Carole Fergusson

By Kathleen Seaman

Creating community collaborations

If you were to look at Carole Fergusson’s resume, you might notice that she’s worked in a lot of different fields. She’s been a bartender. She’s worked in the nonprofit sector. She’s created local community events. She’s a photographer.

“Some people graduate high school knowing exactly what they want to be, and I didn’t,” Fergusson said. But it’s not something she’s upset about. “I’m in my 30s, and usually when people have their midlife crisis, and they’re like, ‘Oh, I should have been this. Or I should have been that.’ I don’t have to worry about that because I’ve already done it all.”

In fact, all of Fergusson’s diverse experiences are what allowed her to discover her passion for community involvement, especially when it comes to forming connections between organizations and finding ways to collaborate. After working with local businesses like Balcones Distilling, Startup Waco and Sidekick Creative Agency, Fergusson has recently found another role that will let her be a part of growing Waco. In late October, Fergusson became the new executive director of Keep Waco Beautiful, a nonprofit that’s been contributing to the beautification of Waco since 1979. Recently, Fergusson spoke with the Wacoan about key moments that brought her passion to light and how she plans to approach her new role.

WACOAN: How did you become involved with Keep Waco Beautiful?

Fergusson: I knew of the organization because of Ashley Crownover, who was one of the previous executive directors. We both were in LeadershipPlenty together. I learned a little bit more of what Keep Waco Beautiful was at that time. This was probably two years ago.

It is such an interesting organization. They have their hand in a lot of aspects of the community. A lot of people are probably involved with their recycling, and they do a lot of river cleanups and park cleanups, which is important for the community, but they’re also involved with a lot of beautification efforts. Heritage Square, the lights that are on the new bridge, things like that, that really make our community quite beautiful and make people want to live here. And it drives economic growth. That’s what’s exciting about this organization. There’s just a lot of potential.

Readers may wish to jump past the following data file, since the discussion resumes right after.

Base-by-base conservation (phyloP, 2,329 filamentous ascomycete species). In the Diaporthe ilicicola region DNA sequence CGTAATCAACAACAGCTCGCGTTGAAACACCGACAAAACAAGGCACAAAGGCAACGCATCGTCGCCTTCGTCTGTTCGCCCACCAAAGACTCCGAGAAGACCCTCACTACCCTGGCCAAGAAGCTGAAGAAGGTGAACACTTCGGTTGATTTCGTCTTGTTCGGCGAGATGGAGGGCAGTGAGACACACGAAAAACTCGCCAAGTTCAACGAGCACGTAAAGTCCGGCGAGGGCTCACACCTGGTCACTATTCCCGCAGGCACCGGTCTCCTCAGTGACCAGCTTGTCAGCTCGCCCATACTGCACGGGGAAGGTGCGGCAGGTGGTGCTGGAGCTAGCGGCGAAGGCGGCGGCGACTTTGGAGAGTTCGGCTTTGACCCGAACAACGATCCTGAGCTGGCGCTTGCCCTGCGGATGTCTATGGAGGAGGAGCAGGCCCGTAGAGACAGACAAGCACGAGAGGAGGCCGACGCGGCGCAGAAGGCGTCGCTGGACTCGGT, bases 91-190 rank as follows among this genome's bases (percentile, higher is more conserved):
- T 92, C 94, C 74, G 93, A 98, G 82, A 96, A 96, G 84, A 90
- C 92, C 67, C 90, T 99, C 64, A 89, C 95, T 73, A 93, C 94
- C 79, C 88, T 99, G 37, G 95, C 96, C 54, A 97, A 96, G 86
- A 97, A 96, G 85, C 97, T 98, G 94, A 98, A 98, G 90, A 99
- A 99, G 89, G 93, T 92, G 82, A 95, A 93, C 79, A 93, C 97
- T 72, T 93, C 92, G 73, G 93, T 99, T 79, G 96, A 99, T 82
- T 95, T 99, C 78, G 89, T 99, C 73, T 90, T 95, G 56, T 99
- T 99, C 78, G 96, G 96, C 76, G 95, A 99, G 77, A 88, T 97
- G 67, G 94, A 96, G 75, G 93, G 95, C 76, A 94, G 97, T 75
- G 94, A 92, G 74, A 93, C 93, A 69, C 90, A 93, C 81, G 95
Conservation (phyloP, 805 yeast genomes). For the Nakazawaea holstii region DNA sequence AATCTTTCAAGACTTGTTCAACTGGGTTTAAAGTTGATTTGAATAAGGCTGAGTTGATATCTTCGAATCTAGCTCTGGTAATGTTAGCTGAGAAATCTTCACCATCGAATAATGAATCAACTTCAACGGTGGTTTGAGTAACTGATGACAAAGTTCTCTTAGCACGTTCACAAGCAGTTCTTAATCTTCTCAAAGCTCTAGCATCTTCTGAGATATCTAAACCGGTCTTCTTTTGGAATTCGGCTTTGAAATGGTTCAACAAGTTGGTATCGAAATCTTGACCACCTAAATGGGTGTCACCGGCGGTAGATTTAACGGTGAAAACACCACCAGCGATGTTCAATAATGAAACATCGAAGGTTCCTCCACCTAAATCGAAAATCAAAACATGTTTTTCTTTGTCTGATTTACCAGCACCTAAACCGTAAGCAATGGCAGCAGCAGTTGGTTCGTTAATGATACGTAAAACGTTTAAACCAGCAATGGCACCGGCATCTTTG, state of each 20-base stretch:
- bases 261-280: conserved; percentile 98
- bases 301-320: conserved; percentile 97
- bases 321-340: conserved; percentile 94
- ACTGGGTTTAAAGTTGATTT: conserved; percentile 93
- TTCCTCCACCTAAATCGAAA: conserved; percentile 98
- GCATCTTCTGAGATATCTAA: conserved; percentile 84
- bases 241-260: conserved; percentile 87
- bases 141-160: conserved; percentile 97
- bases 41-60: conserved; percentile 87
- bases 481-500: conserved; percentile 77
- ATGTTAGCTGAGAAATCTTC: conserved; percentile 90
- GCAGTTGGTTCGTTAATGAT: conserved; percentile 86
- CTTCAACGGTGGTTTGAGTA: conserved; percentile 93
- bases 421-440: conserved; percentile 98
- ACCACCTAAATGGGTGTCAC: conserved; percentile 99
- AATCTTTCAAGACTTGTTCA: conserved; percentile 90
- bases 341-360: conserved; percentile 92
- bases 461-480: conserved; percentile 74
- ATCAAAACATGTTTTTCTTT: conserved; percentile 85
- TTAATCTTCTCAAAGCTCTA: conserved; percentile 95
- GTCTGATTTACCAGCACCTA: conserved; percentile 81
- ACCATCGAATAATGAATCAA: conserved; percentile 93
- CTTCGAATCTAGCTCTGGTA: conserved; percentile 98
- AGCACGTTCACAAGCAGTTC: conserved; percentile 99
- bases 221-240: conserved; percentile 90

WACOAN: Your last job was at a creative agency. That sounds pretty different. What did you do in that role?

Fergusson: I was at Sidekick. I was an account manager, so I managed several [client] accounts and made sure at the end of the day that their brands looked beautiful, that they had good communications. And I worked directly with the creative teams, arranging for photoshoots, things like that.

I would say it’s more marketing-communication-related than nonprofit, which when I was at Startup was very nonprofit-related, but with a huge aspect of running programs, fundraising, finding collaborations with the community, and that’s what I am really passionate about. Collaborating with the community and growing Waco.

I was there just over a year, so it was a nice steppingstone between the jobs.

WACOAN: Can you tell me a little more about your role with Startup Waco?

Fergusson: We joked we were a startup starting up startups, so it was an interesting time because we had an interim director, and then there was about 10 months where we didn’t have one, and then we got the director that they have now, who is Jon Passavant. I had the pleasure of working with him for over a year before I left and getting him integrated into the community and understanding the dynamics of different organizations and how they operate, how they work, and the gaps that we could fill and collaborate with these organizations.

It was a perfect time to be there, really learn and get my hands deep into how nonprofit life can be anything from beautiful to chaotic to fun. Just like any company and organization. It was a wild ride, and I really enjoyed it. I’m excited to get back to a nonprofit life. It’s kind of my jam.

WACOAN: I know that you’re a longtime Wacoan. Were you born and raised here?

Fergusson: I was born in Waco. I did spend two years in Tyler, that’s where I started school, and then I came back in 2009. Since then, I met my husband, Cody, and we were involved with helping start Dichotomy. He still works there. We really planted our roots here, and he’s also from here. Both of our parents were here — his parents are here; mine actually just passed last year — so we’re here because of them and all the great things that are happening in Waco and just love to see it grow.

WACOAN: What are some of the highlights of things you’ve seen develop and come to fruition?

Fergusson: Definitely the vibrancy of downtown growing has been really great. Seeing the beautification efforts with Cameron Park. I remember growing up, you didn’t really go to Cameron Park. There’s been a lot of great efforts around town to just really make Waco beautiful.